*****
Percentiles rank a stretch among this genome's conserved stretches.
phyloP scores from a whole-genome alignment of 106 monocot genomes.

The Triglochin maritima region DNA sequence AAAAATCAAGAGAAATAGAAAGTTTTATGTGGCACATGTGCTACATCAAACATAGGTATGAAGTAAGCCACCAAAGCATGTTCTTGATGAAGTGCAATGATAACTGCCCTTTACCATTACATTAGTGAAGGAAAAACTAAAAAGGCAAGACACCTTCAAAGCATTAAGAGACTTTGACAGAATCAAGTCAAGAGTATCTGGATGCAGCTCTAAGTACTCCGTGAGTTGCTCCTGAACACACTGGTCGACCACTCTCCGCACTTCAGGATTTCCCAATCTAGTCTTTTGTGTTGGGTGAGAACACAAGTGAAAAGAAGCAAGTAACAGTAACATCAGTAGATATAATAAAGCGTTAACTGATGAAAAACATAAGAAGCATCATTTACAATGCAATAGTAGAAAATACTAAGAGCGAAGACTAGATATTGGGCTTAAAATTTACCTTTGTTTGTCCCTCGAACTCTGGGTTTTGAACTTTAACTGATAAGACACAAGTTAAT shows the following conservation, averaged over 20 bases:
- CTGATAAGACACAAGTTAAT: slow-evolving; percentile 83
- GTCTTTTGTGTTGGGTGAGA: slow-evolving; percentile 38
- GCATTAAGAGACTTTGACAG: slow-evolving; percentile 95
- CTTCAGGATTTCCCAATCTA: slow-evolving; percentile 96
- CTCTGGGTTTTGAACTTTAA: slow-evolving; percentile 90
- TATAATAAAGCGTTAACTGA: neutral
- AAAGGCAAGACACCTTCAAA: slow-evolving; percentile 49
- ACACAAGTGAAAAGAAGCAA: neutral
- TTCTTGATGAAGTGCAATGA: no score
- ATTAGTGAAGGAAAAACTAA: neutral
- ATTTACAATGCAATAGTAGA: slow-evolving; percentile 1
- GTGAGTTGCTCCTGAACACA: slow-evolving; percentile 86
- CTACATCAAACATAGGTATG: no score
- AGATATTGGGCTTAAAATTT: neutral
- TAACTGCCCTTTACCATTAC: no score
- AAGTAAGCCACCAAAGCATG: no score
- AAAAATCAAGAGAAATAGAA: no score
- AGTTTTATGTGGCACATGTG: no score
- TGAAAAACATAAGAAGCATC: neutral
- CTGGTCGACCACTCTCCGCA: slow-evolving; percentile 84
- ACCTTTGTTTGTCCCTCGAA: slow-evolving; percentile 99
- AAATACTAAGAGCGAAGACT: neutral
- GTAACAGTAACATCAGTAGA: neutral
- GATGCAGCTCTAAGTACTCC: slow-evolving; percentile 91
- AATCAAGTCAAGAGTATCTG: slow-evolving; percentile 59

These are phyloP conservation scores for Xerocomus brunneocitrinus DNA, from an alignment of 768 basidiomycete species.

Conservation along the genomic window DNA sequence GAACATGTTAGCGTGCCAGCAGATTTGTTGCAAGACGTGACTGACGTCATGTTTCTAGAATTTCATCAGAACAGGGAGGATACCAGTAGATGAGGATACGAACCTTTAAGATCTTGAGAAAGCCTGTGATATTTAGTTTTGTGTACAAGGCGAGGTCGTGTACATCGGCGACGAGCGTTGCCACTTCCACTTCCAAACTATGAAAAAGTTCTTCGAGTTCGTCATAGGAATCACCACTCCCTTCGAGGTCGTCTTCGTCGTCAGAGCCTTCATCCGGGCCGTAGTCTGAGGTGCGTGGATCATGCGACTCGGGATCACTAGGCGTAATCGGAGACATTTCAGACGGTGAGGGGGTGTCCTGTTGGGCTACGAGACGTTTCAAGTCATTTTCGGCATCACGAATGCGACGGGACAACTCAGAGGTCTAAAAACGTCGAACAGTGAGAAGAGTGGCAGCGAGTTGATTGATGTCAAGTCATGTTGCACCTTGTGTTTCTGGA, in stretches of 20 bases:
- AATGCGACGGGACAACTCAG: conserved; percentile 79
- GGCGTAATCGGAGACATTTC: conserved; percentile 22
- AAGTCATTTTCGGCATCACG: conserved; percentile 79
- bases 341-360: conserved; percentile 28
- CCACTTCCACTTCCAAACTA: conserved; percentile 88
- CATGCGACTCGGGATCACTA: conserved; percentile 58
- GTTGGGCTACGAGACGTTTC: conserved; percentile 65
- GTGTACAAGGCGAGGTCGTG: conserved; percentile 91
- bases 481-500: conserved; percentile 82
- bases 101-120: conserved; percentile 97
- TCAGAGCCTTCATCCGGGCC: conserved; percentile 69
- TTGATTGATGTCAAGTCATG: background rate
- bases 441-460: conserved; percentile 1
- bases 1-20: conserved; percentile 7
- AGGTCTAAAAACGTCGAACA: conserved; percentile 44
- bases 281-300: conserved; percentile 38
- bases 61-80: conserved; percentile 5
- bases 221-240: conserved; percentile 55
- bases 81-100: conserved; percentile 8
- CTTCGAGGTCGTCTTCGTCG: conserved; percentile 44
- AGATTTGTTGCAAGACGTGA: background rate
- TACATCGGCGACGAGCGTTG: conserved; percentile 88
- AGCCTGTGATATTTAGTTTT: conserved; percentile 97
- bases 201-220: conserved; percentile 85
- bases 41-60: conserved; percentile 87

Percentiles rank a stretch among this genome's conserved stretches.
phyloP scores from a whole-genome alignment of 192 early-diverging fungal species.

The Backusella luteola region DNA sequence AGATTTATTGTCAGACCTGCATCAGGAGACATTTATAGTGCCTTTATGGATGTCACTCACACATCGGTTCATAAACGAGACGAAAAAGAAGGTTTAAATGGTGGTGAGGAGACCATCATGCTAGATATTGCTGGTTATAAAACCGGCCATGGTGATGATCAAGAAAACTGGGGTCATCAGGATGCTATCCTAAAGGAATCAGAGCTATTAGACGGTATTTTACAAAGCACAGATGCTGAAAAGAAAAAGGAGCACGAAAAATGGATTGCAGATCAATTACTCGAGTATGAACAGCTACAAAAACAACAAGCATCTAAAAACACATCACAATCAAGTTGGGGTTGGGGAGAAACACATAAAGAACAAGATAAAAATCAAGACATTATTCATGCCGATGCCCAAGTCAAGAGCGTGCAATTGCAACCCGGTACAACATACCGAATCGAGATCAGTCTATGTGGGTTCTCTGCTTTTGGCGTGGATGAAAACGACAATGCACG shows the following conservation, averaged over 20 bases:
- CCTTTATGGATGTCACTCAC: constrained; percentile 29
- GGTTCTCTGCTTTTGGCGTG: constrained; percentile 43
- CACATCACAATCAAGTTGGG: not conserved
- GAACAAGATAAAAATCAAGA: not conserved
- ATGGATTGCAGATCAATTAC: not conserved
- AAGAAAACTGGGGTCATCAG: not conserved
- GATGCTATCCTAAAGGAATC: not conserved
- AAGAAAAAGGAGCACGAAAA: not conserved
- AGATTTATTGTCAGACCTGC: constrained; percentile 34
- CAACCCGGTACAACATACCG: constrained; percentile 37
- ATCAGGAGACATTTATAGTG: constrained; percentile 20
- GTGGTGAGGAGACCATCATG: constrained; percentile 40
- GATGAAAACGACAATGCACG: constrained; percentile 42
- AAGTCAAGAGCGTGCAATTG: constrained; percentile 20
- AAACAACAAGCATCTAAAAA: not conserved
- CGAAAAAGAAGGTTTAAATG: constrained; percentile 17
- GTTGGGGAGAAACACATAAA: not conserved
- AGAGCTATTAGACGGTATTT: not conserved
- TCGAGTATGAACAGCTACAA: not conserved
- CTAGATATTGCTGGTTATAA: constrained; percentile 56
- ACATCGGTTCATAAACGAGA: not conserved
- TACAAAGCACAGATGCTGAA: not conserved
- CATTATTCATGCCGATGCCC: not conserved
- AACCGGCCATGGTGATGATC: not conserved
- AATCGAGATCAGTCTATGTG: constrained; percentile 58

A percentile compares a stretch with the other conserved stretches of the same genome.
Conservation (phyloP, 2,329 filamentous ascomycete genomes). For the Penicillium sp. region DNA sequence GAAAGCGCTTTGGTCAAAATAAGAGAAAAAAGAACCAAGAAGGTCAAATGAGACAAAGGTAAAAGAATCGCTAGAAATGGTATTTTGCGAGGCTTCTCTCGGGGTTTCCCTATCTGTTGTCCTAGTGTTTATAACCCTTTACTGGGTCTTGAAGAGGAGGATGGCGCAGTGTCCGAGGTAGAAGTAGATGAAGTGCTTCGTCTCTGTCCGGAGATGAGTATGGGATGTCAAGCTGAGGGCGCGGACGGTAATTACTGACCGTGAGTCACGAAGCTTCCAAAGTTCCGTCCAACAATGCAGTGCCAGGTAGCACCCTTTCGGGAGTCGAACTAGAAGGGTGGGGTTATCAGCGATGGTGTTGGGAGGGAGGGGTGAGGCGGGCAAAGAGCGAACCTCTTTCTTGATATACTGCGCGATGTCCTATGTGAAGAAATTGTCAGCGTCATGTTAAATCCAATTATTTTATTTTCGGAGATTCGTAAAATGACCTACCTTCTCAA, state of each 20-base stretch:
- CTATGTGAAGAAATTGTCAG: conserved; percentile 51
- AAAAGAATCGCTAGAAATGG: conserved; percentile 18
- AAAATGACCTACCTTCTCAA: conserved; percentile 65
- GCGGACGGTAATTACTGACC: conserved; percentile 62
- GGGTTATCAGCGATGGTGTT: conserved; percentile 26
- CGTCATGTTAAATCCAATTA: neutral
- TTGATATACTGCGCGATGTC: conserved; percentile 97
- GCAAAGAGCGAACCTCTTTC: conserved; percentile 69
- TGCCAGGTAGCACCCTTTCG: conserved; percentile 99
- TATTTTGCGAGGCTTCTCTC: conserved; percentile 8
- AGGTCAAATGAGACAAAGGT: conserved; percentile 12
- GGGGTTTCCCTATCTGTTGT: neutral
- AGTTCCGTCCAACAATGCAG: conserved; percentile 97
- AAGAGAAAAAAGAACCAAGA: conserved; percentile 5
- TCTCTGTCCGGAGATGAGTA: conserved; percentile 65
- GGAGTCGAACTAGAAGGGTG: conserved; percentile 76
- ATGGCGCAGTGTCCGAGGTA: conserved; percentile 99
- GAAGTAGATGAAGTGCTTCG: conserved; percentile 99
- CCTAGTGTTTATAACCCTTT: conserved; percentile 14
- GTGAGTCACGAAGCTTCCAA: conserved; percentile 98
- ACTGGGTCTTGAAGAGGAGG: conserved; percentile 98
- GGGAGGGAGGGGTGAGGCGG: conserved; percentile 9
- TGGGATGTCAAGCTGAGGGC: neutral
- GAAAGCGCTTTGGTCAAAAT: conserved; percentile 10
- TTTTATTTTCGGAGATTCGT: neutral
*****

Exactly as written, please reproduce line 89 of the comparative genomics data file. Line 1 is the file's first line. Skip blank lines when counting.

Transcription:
- GCGGACGGTAATTACTGACC: conserved; percentile 62